Three contributors to the Trump electoral scheme during the previous election have been charged in Wisconsin due to their involvement in forging fake electoral certificates.

Attorney Kenneth Chesebro, Dane County Circuit Court Judge Jim Troupis and Trump’s campaign operative Mike Roman, were each charged with a single count of forgery after delivering false sets of elector certificates to Congress in Dec. 2020. They aimed to send unappointed electors to Washington.

The June 3 complaint was primarily comprised of text messages and documents associated with Chesebro.

Chesebro’s strategy involved sending false presidential electors to initiate a conflict on Jan 6. 2021, the date of the insurrection on the Capitol. Court documents provide that the men gave a Pennsylvania congressman’s staffer fake electoral paperwork to deliver to former Vice President Mike Pence.

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The defendants face a maximum of six years in prison and a $10,000 fine. Their initial court appearance is expected in September and the case will likely intersect with the upcoming presidential election.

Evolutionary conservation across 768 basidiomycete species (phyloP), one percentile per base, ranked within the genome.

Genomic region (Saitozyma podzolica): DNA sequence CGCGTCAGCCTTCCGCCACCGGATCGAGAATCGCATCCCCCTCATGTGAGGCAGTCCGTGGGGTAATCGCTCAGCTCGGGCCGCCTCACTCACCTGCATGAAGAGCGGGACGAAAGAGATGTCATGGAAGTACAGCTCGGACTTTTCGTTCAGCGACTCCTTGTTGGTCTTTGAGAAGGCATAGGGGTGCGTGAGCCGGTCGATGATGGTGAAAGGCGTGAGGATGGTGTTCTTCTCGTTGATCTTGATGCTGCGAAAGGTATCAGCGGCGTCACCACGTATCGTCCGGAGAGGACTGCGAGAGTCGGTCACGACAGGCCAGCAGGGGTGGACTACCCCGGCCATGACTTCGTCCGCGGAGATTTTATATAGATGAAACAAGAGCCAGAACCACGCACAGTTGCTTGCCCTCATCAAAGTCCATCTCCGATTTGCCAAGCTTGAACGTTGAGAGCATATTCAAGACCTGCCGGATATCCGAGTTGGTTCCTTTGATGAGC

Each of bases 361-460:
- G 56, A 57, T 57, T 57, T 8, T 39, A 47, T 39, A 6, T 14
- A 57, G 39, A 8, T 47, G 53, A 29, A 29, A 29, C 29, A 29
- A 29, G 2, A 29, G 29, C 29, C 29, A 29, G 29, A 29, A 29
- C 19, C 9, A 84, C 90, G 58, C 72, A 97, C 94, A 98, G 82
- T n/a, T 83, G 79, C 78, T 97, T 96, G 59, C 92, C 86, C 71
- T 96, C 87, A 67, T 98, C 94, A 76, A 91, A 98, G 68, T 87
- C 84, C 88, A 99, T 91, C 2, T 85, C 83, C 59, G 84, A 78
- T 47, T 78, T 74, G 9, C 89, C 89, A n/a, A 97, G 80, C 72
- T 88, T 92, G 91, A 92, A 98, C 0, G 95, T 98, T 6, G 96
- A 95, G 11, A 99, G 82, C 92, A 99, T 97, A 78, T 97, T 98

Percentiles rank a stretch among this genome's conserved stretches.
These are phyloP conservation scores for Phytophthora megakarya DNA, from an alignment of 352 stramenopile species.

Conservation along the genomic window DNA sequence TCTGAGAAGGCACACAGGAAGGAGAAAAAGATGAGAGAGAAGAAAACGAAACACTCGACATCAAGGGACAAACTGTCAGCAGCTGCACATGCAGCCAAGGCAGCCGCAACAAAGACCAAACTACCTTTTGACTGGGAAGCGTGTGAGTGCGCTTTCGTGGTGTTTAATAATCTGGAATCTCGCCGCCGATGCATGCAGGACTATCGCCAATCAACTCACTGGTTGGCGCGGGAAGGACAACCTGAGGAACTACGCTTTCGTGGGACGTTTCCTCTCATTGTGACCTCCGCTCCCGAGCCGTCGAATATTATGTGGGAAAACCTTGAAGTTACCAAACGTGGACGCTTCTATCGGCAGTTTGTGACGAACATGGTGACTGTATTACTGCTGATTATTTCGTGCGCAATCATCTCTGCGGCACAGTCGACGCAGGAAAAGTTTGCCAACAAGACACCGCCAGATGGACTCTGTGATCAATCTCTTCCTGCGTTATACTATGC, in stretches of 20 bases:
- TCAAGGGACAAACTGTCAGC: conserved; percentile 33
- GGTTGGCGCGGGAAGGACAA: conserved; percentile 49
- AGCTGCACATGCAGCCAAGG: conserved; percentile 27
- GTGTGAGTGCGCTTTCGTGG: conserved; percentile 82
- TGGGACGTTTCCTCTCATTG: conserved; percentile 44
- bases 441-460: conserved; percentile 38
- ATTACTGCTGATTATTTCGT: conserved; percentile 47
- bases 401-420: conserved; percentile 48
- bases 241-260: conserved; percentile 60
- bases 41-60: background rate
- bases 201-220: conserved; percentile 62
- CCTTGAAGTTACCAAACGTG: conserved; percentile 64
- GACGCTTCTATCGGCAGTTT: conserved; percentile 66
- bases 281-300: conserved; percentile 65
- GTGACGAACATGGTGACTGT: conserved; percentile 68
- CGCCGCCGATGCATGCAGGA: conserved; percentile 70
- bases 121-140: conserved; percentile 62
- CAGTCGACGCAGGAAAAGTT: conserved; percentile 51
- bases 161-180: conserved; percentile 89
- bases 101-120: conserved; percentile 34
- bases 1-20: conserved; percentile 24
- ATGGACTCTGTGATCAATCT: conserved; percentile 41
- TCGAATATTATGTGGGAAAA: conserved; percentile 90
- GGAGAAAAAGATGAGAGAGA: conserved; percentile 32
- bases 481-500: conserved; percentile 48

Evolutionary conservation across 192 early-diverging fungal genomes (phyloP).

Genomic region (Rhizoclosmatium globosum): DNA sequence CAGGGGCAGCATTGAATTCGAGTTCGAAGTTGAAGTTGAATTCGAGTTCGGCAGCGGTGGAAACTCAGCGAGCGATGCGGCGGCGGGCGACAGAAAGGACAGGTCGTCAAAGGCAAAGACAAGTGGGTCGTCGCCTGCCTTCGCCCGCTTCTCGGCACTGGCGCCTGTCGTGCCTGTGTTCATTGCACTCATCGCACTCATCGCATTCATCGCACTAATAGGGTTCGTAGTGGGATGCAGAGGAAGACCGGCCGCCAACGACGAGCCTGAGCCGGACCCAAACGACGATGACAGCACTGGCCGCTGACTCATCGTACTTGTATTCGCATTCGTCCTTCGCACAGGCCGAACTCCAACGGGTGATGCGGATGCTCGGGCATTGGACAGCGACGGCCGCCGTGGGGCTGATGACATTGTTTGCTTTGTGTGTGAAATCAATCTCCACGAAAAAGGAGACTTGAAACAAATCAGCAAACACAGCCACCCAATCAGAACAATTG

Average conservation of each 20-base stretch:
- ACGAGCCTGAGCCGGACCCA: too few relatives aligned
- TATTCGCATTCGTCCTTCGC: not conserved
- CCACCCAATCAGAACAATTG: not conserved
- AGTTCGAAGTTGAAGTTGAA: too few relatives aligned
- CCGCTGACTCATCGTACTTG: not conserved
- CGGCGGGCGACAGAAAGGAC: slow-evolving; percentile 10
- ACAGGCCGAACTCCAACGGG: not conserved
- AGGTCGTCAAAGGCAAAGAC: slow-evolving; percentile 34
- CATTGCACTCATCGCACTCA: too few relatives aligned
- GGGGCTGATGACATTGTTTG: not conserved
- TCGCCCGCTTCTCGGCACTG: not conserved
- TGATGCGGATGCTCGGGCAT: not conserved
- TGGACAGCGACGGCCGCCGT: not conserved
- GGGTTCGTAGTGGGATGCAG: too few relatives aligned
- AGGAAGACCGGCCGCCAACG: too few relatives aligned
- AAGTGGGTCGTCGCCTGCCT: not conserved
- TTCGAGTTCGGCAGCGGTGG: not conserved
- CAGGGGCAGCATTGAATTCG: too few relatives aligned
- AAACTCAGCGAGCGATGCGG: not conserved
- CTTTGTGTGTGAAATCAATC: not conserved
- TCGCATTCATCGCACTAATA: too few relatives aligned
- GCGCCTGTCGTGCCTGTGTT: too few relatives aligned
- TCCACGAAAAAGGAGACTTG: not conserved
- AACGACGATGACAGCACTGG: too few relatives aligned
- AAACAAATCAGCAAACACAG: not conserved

The electoral strategy was primarily planned and executed in Wisconsin but was later incorporated into other states. The scheme was utilized in seven states, and charges have already been filed in Arizona, Georgia, Michigan and Nevada.

Special counsel Jack Smith identified Chesebro as an unindicted co-conspirator in the criminal case against Trump in Washington, as he thought him to be the source of Trump’s legal and political strategy.

Chesebro and Roman received nominal sentences in Georgia and were identified as unindicted co-conspirators in Arizona. Chesebro plead guilty in Georgia and Roman pled not guilty in Georgia and is expected to plead not guilty in Arizona as well.

Wisconsin Gov. Tony Evers (D), issued a brief, one-word statement on X, formerly known as Twitter, after the charges were filed that read, “Good.”

According to Wisconsin Attorney General Josh Kaul (D), said the investigation is ongoing.

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